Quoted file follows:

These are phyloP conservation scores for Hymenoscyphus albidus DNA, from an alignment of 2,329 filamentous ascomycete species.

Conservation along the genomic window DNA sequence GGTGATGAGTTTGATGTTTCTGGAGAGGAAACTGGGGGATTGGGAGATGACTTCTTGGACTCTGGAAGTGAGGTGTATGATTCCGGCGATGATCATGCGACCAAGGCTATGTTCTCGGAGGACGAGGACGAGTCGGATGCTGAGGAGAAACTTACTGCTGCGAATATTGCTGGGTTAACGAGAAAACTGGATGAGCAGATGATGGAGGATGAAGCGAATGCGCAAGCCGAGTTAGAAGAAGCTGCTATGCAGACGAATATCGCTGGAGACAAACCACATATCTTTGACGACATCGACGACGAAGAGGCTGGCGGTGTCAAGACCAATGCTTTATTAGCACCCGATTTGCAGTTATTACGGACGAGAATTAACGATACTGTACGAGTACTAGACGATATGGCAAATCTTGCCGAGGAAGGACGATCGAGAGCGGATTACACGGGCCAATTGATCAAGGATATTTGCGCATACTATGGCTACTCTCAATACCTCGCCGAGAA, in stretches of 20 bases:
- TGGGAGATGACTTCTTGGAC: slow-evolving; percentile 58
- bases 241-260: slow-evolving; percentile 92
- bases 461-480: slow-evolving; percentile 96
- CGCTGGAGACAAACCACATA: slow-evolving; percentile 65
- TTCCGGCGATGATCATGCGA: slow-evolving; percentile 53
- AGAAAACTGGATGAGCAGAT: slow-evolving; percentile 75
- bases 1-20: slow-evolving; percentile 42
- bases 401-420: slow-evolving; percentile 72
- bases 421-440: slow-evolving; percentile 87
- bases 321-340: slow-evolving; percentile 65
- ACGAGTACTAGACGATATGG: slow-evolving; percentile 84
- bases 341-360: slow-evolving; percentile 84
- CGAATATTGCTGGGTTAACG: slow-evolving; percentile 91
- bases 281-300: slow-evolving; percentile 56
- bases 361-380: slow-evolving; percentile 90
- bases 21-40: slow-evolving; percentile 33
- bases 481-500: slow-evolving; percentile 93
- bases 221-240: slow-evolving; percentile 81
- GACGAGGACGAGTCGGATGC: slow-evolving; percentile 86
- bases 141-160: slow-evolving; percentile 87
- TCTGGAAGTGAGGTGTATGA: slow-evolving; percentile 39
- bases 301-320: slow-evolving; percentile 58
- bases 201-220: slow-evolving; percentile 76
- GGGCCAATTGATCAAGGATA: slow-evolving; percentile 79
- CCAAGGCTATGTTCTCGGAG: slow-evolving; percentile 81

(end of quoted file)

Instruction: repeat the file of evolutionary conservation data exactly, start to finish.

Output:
These are phyloP conservation scores for Hymenoscyphus albidus DNA, from an alignment of 2,329 filamentous ascomycete species.

Conservation along the genomic window DNA sequence GGTGATGAGTTTGATGTTTCTGGAGAGGAAACTGGGGGATTGGGAGATGACTTCTTGGACTCTGGAAGTGAGGTGTATGATTCCGGCGATGATCATGCGACCAAGGCTATGTTCTCGGAGGACGAGGACGAGTCGGATGCTGAGGAGAAACTTACTGCTGCGAATATTGCTGGGTTAACGAGAAAACTGGATGAGCAGATGATGGAGGATGAAGCGAATGCGCAAGCCGAGTTAGAAGAAGCTGCTATGCAGACGAATATCGCTGGAGACAAACCACATATCTTTGACGACATCGACGACGAAGAGGCTGGCGGTGTCAAGACCAATGCTTTATTAGCACCCGATTTGCAGTTATTACGGACGAGAATTAACGATACTGTACGAGTACTAGACGATATGGCAAATCTTGCCGAGGAAGGACGATCGAGAGCGGATTACACGGGCCAATTGATCAAGGATATTTGCGCATACTATGGCTACTCTCAATACCTCGCCGAGAA, in stretches of 20 bases:
- TGGGAGATGACTTCTTGGAC: slow-evolving; percentile 58
- bases 241-260: slow-evolving; percentile 92
- bases 461-480: slow-evolving; percentile 96
- CGCTGGAGACAAACCACATA: slow-evolving; percentile 65
- TTCCGGCGATGATCATGCGA: slow-evolving; percentile 53
- AGAAAACTGGATGAGCAGAT: slow-evolving; percentile 75
- bases 1-20: slow-evolving; percentile 42
- bases 401-420: slow-evolving; percentile 72
- bases 421-440: slow-evolving; percentile 87
- bases 321-340: slow-evolving; percentile 65
- ACGAGTACTAGACGATATGG: slow-evolving; percentile 84
- bases 341-360: slow-evolving; percentile 84
- CGAATATTGCTGGGTTAACG: slow-evolving; percentile 91
- bases 281-300: slow-evolving; percentile 56
- bases 361-380: slow-evolving; percentile 90
- bases 21-40: slow-evolving; percentile 33
- bases 481-500: slow-evolving; percentile 93
- bases 221-240: slow-evolving; percentile 81
- GACGAGGACGAGTCGGATGC: slow-evolving; percentile 86
- bases 141-160: slow-evolving; percentile 87
- TCTGGAAGTGAGGTGTATGA: slow-evolving; percentile 39
- bases 301-320: slow-evolving; percentile 58
- bases 201-220: slow-evolving; percentile 76
- GGGCCAATTGATCAAGGATA: slow-evolving; percentile 79
- CCAAGGCTATGTTCTCGGAG: slow-evolving; percentile 81